The Real Training Begins…

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Tuesday, May 19
I finally had my first real opportunity to walk with Freesia in a public setting in harness. It was such an unfamiliar feeling. For one, the dog is always on my left side, no matter what. This is new for me as I typically use my cane with my right hand. Another thing that I am slowly getting used to is following her and knowing when and when not to trust her. For instance, when walking on a sidewalk, she may pull me a little to the left to guide me around something, but it is also possible that she could pull me to the left so that she can smell a garbage can. It is all about learning to interpret her signals.
You may be interested in how the dog is directed, so I will tell you all that I have learned so far. Many commands involve verbal cues, hand gestures, and body positioning. I’ll start with what I think is the most basic.
•The name of the dog must come before all commands. For example, “Freesia, heal!”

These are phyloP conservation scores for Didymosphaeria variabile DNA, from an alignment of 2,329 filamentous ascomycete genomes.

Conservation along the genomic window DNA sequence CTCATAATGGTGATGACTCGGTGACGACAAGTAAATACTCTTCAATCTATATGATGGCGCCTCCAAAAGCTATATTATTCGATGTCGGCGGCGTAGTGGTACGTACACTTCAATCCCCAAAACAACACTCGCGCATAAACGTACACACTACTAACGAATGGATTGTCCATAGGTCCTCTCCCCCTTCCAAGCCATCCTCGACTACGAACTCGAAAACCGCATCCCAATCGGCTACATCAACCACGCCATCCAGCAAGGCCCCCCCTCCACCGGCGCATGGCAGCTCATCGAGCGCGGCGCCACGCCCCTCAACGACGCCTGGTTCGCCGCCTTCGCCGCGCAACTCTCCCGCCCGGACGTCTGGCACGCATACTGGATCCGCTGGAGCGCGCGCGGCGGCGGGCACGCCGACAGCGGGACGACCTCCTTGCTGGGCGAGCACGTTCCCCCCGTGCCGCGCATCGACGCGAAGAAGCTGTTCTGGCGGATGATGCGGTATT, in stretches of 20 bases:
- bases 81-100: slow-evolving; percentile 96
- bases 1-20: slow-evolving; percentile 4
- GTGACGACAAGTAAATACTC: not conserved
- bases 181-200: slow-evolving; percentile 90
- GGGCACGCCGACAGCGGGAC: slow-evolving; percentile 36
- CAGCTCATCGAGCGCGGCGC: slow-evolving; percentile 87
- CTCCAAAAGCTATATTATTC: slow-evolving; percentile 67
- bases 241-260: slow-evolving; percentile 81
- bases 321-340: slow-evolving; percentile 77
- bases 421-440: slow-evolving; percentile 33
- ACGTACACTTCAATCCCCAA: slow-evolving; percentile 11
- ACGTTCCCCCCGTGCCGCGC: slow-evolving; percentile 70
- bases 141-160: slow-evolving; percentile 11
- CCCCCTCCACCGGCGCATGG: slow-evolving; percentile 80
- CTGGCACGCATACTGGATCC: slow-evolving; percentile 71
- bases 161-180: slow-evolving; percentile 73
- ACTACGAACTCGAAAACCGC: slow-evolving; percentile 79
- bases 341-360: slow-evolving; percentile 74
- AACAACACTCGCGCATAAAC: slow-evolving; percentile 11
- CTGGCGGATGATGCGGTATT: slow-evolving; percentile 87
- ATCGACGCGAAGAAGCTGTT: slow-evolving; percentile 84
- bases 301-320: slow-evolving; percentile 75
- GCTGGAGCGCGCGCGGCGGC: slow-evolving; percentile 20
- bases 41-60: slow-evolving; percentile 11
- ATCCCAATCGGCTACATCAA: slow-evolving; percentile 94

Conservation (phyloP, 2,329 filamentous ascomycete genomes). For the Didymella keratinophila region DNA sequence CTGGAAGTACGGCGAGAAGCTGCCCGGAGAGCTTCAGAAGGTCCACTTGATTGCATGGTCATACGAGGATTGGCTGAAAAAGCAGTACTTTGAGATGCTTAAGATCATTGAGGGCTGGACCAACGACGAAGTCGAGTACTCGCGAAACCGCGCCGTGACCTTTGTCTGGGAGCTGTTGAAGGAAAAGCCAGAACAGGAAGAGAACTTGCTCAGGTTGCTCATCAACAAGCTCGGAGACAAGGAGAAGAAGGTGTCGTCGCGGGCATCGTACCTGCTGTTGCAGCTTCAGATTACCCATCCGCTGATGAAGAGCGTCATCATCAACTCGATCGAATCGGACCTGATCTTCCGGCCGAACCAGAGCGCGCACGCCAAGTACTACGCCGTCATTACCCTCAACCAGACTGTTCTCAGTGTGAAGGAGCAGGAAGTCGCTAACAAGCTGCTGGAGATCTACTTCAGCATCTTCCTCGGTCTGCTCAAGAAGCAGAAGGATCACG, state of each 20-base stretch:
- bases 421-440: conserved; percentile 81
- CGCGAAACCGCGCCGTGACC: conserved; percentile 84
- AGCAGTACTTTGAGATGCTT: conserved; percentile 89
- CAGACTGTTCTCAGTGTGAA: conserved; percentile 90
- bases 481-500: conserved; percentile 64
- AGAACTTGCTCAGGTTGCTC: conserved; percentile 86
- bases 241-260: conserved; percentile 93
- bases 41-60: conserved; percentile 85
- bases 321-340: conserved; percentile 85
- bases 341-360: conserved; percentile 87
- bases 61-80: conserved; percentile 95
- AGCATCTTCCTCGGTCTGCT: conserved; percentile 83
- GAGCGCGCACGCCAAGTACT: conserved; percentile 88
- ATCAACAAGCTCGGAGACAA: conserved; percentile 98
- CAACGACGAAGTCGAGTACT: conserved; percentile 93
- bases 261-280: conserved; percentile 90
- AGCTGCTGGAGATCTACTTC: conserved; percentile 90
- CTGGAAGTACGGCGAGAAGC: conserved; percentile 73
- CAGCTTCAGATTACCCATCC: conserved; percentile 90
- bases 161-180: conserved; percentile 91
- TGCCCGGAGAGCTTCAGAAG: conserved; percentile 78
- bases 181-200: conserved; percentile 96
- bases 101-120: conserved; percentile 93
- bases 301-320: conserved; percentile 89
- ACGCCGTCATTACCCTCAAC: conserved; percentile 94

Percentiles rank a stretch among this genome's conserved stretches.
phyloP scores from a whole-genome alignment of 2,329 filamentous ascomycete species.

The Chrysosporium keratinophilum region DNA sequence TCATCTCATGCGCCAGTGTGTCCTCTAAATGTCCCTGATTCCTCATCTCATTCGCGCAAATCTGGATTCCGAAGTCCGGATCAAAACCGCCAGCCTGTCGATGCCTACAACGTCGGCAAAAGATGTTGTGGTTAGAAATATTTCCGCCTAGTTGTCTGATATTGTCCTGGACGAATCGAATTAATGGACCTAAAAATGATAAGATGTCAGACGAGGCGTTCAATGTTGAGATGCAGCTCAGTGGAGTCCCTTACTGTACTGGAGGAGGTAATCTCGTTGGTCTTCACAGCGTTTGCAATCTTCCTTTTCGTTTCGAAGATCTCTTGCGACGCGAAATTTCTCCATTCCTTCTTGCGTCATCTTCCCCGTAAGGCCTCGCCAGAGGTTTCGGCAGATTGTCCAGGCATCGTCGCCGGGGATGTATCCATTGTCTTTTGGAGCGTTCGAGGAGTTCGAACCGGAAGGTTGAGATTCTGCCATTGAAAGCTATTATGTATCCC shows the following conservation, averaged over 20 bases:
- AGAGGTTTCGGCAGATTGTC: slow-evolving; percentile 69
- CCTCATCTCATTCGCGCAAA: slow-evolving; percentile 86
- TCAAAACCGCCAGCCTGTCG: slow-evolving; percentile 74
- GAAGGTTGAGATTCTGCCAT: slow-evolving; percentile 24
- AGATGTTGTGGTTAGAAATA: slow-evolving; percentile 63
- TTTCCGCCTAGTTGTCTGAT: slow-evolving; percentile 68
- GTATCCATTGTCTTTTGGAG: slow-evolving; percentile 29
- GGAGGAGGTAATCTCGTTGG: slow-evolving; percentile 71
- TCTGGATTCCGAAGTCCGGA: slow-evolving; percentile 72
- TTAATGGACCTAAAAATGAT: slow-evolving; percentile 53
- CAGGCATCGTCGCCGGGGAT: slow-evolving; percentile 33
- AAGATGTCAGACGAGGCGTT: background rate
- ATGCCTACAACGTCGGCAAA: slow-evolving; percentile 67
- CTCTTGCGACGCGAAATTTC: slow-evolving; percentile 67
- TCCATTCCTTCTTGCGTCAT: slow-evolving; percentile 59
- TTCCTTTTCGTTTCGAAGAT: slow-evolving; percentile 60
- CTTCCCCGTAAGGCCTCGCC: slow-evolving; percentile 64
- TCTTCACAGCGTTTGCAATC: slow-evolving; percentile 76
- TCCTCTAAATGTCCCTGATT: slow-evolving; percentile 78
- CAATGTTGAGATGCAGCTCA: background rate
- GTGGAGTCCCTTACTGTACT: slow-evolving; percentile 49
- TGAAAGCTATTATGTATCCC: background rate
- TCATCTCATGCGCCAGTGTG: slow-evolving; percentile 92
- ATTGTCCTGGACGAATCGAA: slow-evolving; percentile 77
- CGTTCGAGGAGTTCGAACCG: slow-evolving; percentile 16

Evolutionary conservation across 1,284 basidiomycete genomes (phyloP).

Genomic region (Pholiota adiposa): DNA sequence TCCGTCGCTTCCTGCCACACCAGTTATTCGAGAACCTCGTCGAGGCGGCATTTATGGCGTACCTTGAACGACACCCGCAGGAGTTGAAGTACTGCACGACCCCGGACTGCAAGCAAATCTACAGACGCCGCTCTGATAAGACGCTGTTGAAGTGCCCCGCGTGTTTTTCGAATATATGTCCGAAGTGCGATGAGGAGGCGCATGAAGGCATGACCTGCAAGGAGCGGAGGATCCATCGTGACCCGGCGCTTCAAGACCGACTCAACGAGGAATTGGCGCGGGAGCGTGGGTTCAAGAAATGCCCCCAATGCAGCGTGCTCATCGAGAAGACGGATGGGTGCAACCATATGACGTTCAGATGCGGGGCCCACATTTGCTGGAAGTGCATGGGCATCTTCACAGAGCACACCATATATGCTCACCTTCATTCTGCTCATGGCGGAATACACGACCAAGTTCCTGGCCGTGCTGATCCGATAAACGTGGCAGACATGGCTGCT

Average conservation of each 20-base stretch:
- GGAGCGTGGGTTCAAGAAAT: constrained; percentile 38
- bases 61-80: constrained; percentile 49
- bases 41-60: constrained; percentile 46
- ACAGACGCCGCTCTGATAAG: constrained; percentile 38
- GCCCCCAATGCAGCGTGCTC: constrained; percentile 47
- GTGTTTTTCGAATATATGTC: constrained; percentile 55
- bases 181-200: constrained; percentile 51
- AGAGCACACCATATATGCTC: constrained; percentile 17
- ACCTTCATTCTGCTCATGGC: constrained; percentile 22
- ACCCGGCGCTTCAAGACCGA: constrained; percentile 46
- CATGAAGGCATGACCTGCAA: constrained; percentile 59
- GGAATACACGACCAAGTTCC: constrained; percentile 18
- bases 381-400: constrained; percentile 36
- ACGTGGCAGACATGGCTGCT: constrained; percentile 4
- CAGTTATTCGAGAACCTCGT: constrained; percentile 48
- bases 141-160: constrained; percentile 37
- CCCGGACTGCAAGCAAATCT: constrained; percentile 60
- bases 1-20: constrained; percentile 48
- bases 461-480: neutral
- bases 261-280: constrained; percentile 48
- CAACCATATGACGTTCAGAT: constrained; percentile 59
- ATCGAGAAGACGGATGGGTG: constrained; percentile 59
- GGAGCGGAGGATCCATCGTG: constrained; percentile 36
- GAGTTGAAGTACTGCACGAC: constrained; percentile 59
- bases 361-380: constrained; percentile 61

This can be done with the leash, and can be used with or without the harness on, but if the harness is on the dog, healing is done by letting go of the harness handle and only using the leash. This involves holding the dog close to your side and having it walk with you. It can be used in familiar buildings, when redirecting the dog,  or when using sighted guide with another person.
This command is used while the dog is in harness. You stand almost parallel to the dogs shoulders, say the word forward, and gesture forward with your hand. The dog then walks a few steps ahead of you. When it comes across a curb or obstacle, it stops so that you can assess the situation.
This tells the dog that it should stop.
•Hop up
This tells the dog to walk at a faster pace if they have slowed down, or to continue on the path you want to be on if they try to take you somewhere else.
You turn to the side towards the dog, so that your knees are almost touching it, you pull the harness a little to the left, gesture with your hand toward the left,  and say the command left.
You step up toward the dog’s shoulders, step back with your left foot, step outwards and to the side with your right foot, gesture to the right with your hand, and say right.
At first, making successful turns was difficult for me. Sometimes I wouldn’t get my footing right, or I wouldn’t get the dog’s attention. However, I got better at it as I practiced. I know that it will soon come more naturally to me.
Tomorrow I am getting an actual route to travel with Freesia. I am very excited for this.


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